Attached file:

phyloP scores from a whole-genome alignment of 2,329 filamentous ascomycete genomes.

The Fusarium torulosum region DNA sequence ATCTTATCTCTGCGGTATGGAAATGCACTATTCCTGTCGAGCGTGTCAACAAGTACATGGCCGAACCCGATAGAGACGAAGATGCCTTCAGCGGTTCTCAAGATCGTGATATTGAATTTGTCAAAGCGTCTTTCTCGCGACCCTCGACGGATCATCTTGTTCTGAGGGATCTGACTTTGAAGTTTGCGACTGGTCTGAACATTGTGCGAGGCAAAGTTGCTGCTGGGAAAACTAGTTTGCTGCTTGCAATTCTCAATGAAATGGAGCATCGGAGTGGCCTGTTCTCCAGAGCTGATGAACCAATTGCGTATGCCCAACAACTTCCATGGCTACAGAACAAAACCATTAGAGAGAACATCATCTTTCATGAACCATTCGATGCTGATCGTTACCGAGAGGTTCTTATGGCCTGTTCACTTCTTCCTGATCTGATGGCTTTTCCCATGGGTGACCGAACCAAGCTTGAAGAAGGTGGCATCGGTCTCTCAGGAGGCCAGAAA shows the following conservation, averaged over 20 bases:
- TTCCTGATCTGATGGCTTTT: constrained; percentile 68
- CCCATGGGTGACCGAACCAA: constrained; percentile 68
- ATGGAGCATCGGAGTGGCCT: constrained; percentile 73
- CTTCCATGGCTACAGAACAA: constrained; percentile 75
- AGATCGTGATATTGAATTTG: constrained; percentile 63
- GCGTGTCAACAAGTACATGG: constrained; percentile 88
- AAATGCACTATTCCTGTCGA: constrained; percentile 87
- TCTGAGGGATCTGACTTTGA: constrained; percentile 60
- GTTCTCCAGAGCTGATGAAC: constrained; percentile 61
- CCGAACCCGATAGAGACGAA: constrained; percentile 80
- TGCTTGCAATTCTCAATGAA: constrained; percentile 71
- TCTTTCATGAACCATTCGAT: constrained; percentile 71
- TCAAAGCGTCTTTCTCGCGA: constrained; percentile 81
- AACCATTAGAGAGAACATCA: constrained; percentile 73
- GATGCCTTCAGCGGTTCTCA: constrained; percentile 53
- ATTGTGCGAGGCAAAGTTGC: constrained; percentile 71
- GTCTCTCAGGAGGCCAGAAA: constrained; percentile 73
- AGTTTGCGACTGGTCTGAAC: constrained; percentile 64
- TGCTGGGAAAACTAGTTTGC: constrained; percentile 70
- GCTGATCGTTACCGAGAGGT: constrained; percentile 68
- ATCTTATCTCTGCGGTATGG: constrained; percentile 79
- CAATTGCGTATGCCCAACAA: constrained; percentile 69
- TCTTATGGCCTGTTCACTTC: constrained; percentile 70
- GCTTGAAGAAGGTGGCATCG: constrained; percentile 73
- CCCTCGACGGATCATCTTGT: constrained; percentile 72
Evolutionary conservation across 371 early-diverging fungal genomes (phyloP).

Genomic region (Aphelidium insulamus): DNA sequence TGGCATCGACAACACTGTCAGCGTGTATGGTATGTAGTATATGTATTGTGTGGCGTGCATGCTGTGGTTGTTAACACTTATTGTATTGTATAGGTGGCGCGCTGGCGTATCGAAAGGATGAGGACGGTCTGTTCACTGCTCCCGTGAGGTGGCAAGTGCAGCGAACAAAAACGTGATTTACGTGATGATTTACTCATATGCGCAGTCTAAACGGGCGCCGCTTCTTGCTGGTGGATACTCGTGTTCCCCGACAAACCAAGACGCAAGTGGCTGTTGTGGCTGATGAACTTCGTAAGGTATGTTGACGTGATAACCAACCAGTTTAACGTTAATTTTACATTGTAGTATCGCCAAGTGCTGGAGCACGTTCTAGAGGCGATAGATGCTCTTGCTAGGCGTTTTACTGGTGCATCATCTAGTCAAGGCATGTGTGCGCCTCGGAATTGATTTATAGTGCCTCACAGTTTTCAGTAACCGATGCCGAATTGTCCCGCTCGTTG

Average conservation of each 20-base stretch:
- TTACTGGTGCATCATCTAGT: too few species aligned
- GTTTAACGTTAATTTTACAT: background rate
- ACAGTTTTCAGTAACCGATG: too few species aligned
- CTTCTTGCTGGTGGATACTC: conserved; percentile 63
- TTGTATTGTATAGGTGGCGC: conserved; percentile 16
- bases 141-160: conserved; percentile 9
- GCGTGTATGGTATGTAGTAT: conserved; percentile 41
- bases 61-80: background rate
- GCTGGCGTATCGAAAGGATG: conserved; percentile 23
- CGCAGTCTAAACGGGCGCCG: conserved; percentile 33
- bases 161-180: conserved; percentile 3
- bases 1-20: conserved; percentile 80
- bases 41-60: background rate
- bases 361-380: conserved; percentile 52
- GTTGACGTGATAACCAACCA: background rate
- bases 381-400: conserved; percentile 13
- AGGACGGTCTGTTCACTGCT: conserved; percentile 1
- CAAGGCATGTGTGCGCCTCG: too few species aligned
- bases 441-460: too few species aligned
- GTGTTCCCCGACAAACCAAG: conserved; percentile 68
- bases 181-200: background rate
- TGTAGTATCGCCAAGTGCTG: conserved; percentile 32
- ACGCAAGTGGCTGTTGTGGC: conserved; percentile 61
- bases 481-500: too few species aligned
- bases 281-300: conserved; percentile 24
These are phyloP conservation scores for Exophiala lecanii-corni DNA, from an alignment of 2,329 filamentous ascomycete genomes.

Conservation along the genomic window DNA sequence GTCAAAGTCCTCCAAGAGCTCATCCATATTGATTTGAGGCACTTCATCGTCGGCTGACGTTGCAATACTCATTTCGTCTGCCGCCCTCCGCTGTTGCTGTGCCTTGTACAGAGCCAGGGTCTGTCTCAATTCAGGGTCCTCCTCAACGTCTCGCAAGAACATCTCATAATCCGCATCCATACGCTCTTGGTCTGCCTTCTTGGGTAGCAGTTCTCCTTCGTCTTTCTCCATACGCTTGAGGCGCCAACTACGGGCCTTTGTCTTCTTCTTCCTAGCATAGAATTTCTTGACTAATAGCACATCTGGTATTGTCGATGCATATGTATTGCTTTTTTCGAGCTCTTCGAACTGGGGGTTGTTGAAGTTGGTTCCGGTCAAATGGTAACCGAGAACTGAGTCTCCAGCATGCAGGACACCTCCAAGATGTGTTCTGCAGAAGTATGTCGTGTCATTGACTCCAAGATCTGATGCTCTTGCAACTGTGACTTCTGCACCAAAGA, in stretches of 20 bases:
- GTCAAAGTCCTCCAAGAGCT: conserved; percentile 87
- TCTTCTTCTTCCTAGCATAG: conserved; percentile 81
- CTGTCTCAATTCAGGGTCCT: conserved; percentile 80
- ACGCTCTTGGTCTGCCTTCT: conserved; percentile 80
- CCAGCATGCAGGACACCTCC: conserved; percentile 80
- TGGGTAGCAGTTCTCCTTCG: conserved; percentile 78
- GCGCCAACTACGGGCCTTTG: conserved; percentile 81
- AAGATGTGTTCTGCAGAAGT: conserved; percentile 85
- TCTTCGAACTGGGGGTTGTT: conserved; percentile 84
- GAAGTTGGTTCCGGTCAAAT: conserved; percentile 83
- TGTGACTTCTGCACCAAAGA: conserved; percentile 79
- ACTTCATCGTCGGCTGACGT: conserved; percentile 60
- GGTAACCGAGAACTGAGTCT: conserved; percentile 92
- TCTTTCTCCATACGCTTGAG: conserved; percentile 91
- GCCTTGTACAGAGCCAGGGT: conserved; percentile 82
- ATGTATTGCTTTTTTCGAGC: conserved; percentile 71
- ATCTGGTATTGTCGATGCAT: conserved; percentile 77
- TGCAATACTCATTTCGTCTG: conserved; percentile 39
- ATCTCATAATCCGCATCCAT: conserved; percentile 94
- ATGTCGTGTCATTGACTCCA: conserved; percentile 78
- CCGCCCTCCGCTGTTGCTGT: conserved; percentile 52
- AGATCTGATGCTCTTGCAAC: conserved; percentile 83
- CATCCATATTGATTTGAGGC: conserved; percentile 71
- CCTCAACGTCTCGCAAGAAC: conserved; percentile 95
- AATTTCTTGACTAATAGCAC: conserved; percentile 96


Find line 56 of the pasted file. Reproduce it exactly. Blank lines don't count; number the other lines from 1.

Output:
These are phyloP conservation scores for Exophiala lecanii-corni DNA, from an alignment of 2,329 filamentous ascomycete genomes.